Canada-U.S. Blog

Trade Lawyers Cyndee Todgham Cherniak and Susan K. Ross

Exports of Dual-Use Goods and Technology from Canada is More Business Friendly

Posted in Border Security, Export Controls & Economic Sanctions, Legal Developments

flagsOn August 12, 2015, Canada’s Minister of Foreign Affairs caused to be published in the Canada Gazette, Part II, Vol 149, No. 16 a regulation entitled “General Export Permit No. 41 – Dual Use Goods and Technology to Certain Destinations”, SOR/2015-200. Foreign Affairs, Trade and Development Canada also published a backgrounder and Notice to Exporters No. 19 “General Export Permit – Dual Use Goods and Technology to Certain Destinations, Serial No. 194 (August 2015).  This Notice to Exporters should be read in conjunction with the regulation and the current version of “A Guide to Canada’s Export Controls” the (“Guide”).

General Export Permit No. 41 (“GEP 41″) should reduce compliance burdens on Canadian exporters of controlled dual use goods and technology when the goods are exported to an eligible destination.

The Eligible Destinations

The eligible destinations are listed in the regulation and are Australia, Austria, Belgium, the Czech Republic, Denmark, Estonia, Finland, France, Germany, Greece, Hungary, Iceland, Ireland, Italy, Latvia, Lithuania, Luxembourg, the Netherlands, New Zealand, Norway, Poland, Portugal, the Republic of Korea, Slovakia, Slovenia, Spain, Sweden, Switzerland, Turkey, the United Kingdom and the United States of America. This is a positive list – meaning GEP 41 can be used only when a country is listed as an “eligible destination”.  Canadian exporters selling to these countries should review the new rules to see whether they apply to their exports.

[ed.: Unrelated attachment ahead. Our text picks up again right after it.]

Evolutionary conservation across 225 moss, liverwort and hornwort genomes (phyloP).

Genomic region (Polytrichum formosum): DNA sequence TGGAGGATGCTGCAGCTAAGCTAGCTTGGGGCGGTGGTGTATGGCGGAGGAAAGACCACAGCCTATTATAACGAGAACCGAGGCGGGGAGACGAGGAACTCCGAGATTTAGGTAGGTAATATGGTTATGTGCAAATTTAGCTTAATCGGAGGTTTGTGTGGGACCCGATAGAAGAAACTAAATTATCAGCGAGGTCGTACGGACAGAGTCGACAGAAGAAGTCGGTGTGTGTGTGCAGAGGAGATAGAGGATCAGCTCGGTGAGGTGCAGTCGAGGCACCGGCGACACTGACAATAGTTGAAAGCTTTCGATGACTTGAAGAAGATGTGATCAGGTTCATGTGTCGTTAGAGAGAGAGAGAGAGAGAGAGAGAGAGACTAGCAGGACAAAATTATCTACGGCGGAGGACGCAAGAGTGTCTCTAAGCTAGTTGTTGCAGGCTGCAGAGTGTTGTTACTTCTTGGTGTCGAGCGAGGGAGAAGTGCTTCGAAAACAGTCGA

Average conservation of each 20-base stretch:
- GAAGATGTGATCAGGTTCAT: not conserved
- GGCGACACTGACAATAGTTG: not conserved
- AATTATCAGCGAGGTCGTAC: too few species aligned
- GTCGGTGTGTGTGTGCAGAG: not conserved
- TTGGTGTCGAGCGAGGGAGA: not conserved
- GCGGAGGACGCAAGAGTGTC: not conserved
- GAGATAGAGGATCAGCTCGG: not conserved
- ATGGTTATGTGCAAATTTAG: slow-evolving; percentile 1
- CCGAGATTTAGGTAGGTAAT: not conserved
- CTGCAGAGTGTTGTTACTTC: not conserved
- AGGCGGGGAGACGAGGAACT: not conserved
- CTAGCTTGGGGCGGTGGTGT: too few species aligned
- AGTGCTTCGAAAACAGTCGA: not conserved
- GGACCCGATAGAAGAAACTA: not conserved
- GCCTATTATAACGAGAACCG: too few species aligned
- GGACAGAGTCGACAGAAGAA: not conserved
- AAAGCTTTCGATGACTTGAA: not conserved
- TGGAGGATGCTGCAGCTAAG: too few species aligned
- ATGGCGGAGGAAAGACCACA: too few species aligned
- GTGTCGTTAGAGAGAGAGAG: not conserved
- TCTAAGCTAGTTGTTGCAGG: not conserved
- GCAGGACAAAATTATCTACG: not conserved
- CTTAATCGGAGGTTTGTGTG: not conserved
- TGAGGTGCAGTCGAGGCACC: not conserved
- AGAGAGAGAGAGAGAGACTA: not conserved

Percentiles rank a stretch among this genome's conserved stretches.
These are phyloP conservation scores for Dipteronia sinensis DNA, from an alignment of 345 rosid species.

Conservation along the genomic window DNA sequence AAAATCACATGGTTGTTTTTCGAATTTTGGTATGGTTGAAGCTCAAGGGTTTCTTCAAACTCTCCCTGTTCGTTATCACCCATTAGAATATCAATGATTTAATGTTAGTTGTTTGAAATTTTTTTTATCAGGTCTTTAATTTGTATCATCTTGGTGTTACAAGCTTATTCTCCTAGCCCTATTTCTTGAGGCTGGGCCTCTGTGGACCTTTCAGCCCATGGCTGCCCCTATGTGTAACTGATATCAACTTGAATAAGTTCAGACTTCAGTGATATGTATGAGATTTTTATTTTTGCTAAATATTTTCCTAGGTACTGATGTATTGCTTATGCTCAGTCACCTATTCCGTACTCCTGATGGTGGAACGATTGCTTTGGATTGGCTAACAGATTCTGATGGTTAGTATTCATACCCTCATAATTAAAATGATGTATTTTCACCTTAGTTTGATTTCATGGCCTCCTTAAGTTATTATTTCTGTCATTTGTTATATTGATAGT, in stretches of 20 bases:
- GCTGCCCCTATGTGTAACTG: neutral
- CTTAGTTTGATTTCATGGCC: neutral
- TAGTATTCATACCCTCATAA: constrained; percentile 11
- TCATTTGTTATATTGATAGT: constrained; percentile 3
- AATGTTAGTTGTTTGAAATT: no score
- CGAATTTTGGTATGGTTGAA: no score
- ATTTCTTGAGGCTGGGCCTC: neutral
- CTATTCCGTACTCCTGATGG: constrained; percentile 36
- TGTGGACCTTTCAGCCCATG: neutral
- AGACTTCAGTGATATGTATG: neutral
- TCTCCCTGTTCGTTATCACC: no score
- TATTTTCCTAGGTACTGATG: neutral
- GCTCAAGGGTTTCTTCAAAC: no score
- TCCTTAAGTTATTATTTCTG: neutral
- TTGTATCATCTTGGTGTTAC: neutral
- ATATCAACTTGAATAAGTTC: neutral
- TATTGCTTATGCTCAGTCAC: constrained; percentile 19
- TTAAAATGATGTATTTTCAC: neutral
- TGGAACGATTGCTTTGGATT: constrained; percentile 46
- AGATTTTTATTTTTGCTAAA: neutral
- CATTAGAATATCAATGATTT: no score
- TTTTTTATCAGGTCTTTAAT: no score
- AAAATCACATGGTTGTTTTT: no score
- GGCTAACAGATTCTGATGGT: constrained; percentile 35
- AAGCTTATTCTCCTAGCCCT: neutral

What is a GEP?

As a general rule, an exporter must obtain an export permit prior to exporting goods/items on Canada’s Export Control List (ECL).  An export permit application is submitted to the Export Controls Division of the Department of Foreign Affairs, Trade and Development. The application must be processed and an export permit issued with respect to specific goods before the goods can be exported.  If an export permit is not obtained, the goods may be seized by the Canada Border Services Agency upon export.